Jessica Aldrich

Biomedical Engineering PhD Student, University of Florida


You can be everything that you want to be.

What do you do?

I study drug delivery systems and therapies for Osteoarthritis, one of the leading causes of disability in the world. I spend my days reading what other scientists have found and conducting experiments to find the most effective treatment methods. I also take and teach classes as a part of my graduate training and help manage the Diversity and Inclusion initiative in the BME department.

Why did you choose this field?

Both of my parents have graduate degrees in science, so I always assumed that was the path that I would go down. After deciding that clinical medicine (being a traditional doctor) wasn't the right path for me I looked for ways to combine my love for serving others with my problem solving mindset. Biomedical Engineering brings together all of these things and has a breadth that you may not find in other STEM fields. I look to three people as my key role models for my career choices: first my mom. She completed her PhD in Animal Science in a time that not many women were doing that, she put up with people who thought that she should have stayed home with her children and instead proved everyone wrong and excelled at both her education and her parenting. Second would be my first college math teacher, she was the first one to really look at me and say that I was selling myself short and could really do something that mattered in the world, if I put my mind to it. And finally, the first professor who looked at me and said that I wasn't the type of student who could finish a graduate degree, that I would run off and get married instead. I knew that I was going to prove him wrong, and I knew that I was going to follow in my moms footsteps, and make my teacher proud.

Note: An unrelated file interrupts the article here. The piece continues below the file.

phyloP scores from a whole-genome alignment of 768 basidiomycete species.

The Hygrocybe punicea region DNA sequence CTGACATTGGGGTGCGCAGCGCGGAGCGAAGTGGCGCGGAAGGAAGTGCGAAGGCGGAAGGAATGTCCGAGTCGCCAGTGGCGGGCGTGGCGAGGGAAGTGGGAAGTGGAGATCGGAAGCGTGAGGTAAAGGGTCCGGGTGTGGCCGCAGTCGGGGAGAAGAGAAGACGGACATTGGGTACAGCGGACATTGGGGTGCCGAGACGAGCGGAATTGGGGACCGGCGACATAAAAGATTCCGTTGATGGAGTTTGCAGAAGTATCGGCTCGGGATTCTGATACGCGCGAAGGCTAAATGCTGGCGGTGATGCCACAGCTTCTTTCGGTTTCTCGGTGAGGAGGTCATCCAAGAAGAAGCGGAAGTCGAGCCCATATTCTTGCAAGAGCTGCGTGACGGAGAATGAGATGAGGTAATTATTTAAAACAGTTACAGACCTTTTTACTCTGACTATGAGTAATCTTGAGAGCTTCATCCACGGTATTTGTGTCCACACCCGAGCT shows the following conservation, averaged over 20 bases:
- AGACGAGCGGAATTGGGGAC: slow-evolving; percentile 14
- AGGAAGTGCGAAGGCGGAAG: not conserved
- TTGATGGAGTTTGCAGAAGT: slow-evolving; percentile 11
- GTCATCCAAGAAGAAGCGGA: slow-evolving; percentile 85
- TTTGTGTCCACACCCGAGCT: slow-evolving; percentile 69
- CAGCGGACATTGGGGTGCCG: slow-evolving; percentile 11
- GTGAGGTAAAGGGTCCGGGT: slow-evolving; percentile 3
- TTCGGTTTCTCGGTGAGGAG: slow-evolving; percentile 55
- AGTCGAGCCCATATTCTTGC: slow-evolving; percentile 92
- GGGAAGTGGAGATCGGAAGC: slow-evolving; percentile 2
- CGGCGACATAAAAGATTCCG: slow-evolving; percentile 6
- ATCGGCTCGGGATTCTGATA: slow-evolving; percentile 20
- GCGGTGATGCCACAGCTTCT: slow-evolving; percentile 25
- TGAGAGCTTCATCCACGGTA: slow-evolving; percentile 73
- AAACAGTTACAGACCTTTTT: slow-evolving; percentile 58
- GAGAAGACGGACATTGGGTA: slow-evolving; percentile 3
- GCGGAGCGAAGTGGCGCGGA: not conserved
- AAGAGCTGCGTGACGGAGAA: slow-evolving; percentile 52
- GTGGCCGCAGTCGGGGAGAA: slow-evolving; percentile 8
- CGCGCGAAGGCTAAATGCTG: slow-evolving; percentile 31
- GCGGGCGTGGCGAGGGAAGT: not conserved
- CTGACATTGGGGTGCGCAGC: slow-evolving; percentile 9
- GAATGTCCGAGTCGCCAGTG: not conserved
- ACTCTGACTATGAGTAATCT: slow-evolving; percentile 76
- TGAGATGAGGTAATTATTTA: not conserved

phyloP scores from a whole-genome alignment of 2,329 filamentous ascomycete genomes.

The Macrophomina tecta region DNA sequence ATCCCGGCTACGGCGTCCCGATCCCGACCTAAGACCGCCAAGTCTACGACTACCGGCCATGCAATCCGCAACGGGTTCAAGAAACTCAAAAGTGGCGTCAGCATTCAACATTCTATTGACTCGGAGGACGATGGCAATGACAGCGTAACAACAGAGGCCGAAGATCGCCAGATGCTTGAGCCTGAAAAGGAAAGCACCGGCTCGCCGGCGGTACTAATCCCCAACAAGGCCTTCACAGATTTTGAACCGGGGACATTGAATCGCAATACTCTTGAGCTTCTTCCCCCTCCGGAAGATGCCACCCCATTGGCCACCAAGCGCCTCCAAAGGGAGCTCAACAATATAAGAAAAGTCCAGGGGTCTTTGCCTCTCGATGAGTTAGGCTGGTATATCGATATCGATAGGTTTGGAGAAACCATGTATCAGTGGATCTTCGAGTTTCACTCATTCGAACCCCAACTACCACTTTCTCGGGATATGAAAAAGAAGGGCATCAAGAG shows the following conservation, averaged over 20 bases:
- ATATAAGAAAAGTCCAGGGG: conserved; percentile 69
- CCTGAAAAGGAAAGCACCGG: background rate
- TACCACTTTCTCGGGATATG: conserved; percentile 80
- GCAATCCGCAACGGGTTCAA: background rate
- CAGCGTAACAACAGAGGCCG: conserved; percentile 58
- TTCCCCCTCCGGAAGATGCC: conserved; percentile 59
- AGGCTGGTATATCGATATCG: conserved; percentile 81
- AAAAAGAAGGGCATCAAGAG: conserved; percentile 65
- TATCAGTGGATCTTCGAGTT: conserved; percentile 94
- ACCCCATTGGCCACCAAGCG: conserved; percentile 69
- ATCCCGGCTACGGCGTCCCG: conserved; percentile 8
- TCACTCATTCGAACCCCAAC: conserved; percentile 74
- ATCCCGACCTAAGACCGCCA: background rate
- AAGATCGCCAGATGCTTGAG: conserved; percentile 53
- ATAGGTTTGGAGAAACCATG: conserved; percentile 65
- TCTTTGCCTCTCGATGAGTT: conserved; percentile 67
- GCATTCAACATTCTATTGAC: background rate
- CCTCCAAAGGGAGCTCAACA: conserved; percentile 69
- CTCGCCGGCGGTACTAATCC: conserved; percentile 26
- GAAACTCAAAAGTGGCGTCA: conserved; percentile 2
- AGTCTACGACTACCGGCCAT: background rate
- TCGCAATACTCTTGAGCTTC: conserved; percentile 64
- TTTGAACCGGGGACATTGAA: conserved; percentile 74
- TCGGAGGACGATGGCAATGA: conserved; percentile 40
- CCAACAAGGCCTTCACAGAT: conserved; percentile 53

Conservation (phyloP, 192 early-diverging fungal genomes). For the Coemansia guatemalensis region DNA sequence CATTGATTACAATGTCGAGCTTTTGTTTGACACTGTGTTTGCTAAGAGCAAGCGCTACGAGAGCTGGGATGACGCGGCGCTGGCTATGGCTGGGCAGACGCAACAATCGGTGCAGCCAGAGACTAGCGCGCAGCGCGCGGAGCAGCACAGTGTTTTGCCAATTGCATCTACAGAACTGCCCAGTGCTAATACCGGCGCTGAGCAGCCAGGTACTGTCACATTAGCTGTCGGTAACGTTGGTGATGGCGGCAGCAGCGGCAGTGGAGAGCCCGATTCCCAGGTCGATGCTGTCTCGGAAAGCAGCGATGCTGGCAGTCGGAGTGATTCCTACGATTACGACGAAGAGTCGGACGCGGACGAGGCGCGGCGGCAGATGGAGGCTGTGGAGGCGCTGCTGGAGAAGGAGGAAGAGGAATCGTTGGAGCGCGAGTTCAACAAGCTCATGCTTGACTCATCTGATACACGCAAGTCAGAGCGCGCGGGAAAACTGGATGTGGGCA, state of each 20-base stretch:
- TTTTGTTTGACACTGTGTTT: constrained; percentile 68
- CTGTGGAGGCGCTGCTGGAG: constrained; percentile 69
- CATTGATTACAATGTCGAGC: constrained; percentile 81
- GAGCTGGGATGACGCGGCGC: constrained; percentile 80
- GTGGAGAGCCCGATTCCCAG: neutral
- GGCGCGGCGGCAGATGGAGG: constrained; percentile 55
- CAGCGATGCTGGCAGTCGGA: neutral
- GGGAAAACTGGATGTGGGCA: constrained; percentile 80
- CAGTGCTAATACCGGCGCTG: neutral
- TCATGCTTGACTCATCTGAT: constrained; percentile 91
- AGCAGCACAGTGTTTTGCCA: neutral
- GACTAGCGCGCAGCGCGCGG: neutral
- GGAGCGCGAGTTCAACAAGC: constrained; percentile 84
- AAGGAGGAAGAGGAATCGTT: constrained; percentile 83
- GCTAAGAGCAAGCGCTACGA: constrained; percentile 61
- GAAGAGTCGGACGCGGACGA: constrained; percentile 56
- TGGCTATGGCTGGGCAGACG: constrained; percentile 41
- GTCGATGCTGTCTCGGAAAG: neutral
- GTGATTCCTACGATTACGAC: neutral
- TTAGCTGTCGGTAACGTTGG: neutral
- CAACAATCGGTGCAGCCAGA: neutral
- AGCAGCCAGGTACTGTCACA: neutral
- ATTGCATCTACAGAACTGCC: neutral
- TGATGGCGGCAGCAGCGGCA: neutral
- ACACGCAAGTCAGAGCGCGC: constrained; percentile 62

What do you look at and think, "I wish younger me would have known this was possible"?

I think I always assumed that I would finish my masters degree, but I couldn't picture what it would look or feel like. I think I would tell younger me that it is possible to anything you put your mind to, regardless of what anyone else says. I would tell her that if you are disciplined in your work and authentic to your soul, you get to live a full life. Just because I am an engineer and spend a lot of time studying, doesn't mean that I missed out on anything in my life.

Why do you love working in STEM?

I'm always excited to learn how other people have approached and tried to solve the problems that I am also working on. I love getting to try new things all the time and I love knowing that I get to be the role model that my mom was for me for other girls who may not have that in their lives. Whenever I get discouraged in my work I think about all of the K-12 students I have known over the years and how some of them looked to me to know that they could accomplish these things.

Best advice for next generation?

You can be everything that you want to be. Choosing STEM doesn't mean you can't be a pageant queen, artist, entrepreneur, or athlete. It is something you get to add to who you are, but it doesn't take anything else away. Find the things that set your soul on fire and pursue them. Being in STEM invites you into an all-inclusive club where you can ask questions and find answers while having an army backing you up and supporting you.

Inspo quote / fun fact / role model

“There's a million things I haven't done" - Hamilton, Lin Manuel-Miranda

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